(CNN) -- The United States imposed new sanctions on Myanmar's ruling junta Thursday as its Southeast Asian neighbors urged a peaceful resolution to growing political unrest in the country.
The U.S. Treasury Department announced it is freezing the assets of 14 senior members of Myanmar's government.
The State Department is also imposing travel restrictions against the same junta leaders.
Myanmar state media said nine people have been killed in a crackdown on anti-government demonstrations, during which soldiers reportedly fired into crowds and beat Buddhist monks. A Japanese journalist was among the dead, Japan's Foreign Ministry confirmed.
"The Burmese government has got to stop thinking that this can be solved by police and military and start thinking about the need for some genuine reconciliation with the broad spectrum of political activists in the country," Christopher Hill, U.S. assistant secretary of state for East Asia, said Thursday.
President Bush also weighed in.
"The world is watching the people of Burma [now known as Myanmar] take to the streets to demand their freedom, and the American people stand in solidarity with these brave individuals," Bush said in a statement read by press secretary Dana Perino.
"I call on all nations that have influence with the regime to join us in supporting the aspirations of the Burmese people and to tell the Burmese junta to cease using force on its own people, who are peacefully expressing their desire for change," the statement said.
Myanmar was formerly known as Burma.
U.N. Secretary-General Ban Ki-Moon dispatched envoy Ibrahim Gambari to Myanmar. The Myanmar government said Thursday that he will be welcomed.
After an informal meeting Thursday at the United Nations, the foreign ministers who make up the Association of Southeast Asian Nations urged Myanmar to stop the suppression. They called for the release of all political prisoners, including iconic activist Aung San Suu Kyi.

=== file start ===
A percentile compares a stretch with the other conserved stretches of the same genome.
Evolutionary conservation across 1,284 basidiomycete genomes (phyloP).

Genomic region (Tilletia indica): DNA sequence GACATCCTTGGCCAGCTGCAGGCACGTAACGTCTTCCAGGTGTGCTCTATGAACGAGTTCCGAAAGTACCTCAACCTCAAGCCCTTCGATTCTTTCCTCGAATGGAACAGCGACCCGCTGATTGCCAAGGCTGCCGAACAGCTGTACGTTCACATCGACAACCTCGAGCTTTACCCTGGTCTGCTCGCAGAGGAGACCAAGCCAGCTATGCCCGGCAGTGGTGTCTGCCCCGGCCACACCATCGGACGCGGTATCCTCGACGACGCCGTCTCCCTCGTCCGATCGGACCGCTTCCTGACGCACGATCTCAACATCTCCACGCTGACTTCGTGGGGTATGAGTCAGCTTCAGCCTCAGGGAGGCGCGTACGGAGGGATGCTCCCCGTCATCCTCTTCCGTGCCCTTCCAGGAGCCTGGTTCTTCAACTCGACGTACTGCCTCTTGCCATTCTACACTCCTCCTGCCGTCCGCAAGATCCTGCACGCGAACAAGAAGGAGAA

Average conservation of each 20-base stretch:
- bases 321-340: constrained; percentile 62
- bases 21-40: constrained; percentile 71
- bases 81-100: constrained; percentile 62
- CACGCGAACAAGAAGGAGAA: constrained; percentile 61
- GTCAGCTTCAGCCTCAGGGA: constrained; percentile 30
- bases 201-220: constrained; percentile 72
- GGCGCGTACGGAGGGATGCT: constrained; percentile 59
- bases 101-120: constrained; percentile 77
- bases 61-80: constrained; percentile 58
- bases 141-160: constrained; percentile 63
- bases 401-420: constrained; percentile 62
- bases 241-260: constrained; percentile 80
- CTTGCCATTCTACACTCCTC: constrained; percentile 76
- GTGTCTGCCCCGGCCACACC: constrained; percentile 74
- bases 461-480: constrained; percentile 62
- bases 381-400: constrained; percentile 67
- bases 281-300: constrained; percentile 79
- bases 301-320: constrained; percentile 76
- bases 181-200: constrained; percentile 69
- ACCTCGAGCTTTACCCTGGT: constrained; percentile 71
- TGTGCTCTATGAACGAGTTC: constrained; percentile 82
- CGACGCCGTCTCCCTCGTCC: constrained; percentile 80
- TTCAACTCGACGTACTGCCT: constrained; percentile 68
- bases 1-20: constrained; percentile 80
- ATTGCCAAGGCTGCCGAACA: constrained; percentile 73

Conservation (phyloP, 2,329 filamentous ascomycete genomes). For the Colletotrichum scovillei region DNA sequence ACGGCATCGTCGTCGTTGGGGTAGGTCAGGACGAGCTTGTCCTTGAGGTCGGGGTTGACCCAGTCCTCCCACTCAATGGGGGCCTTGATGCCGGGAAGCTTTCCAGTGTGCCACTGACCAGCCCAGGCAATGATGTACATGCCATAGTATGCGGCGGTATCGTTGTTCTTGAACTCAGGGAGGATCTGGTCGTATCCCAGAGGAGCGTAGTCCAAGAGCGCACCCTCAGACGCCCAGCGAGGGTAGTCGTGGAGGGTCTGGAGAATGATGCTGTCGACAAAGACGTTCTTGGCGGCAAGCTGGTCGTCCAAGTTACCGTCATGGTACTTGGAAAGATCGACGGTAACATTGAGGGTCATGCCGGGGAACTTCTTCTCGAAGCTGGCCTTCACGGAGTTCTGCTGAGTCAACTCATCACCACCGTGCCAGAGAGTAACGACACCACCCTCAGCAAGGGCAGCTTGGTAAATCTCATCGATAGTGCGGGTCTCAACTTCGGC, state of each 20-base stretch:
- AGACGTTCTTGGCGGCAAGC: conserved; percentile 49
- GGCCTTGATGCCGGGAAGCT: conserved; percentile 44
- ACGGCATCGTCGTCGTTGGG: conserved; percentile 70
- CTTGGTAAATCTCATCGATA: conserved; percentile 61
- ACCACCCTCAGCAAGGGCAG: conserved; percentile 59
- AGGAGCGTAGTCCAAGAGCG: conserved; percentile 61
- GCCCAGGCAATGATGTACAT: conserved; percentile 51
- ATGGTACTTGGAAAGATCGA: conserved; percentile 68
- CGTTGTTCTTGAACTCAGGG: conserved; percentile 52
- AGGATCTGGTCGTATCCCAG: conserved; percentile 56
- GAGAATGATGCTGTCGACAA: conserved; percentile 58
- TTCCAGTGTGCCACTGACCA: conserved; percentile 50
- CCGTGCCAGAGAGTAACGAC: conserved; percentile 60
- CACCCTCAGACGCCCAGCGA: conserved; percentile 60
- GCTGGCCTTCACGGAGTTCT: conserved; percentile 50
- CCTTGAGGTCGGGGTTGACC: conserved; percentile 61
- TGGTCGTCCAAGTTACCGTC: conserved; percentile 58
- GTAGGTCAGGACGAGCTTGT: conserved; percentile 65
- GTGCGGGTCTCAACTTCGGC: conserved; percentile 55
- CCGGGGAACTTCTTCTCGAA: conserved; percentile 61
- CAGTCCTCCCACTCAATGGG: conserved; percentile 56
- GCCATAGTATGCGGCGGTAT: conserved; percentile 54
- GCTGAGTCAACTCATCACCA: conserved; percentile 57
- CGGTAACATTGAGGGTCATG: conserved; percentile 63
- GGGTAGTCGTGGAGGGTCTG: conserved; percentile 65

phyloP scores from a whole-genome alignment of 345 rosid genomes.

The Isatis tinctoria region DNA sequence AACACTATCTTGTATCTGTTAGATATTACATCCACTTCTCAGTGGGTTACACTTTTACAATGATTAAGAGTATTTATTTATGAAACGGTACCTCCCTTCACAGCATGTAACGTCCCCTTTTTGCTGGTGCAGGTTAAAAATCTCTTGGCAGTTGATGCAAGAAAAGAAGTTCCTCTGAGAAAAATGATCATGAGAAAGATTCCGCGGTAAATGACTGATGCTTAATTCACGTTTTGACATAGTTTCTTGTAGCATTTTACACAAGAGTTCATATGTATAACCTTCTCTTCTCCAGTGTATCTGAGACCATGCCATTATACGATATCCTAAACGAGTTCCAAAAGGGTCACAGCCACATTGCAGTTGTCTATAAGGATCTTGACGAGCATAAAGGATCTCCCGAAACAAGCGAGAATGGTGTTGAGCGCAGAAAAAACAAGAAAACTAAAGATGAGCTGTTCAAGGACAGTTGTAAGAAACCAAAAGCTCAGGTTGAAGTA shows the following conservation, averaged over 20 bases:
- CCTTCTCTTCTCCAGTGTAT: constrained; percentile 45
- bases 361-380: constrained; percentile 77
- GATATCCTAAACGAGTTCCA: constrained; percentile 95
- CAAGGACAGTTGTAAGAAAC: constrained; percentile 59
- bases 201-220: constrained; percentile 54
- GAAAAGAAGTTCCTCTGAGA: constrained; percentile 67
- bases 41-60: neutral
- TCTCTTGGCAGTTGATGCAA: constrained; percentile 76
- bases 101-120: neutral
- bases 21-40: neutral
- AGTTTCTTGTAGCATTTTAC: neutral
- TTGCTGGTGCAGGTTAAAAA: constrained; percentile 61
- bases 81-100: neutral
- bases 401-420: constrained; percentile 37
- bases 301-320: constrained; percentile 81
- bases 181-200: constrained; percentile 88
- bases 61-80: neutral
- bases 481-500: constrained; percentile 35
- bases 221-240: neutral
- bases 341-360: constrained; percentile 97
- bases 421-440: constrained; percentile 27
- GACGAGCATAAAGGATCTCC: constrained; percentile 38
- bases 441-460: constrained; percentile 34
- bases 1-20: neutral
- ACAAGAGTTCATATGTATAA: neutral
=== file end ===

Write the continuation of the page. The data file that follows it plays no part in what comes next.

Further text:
Suu Kyi, a 1991 Nobel Prize winner, has been under house arrest on and off for years.
"They were appalled to receive reports of automatic weapons being used and demanded the Myanmar government immediately desist from the use of violence against demonstrators," said the statement, read by ASEAN Chairman George Yeo, Singapore's foreign minister.
"They expressed their revulsion to Myanmar Foreign Minister Nyan Win over reports that the demonstrations in Myanmar are being suppressed by violent force and that there has been a number of fatalities."
Myanmar is an active member of the 10-nation association, which includes its neighbor Thailand as well as Singapore and Indonesia.
The foreign ministers "strongly urged Myanmar to exercise utmost restraint and seek a political solution," the statement continued. "They called upon Myanmar to resume its efforts at national reconciliation with all parties concerned and work toward a peaceful transition to democracy," the ASEAN statement read.
"I think Myanmar have their own position," Yeo added. "We are really gravely concerned."
Other influential nations weighed in as well.
Japan, a source of much of Myanmar's foreign aid, urged the junta not to "high-handedly resort to violence," Kyodo News Agency reported.
"We strongly expect that the situation will be resolved through dialogue," Chief Cabinet Secretary Nobutaka Machimura said, according to Kyodo.
Prime Minister John Howard of Australia announced sanctions on Myanmar's "loathsome regime" and pushed China "to exert a positive influence on the regime," Kyodo reported.
Chinese Foreign Ministry spokeswoman Jiang Yu urged the government of Myanmar to show restraint in dealing with the protesters.
"China has paid great attention to the situation in Myanmar and we hope that all concerned parties of Myanmar show restraint and properly handle the current issue," she said Thursday, according China's Xinhua news agency. E-mail to a friend
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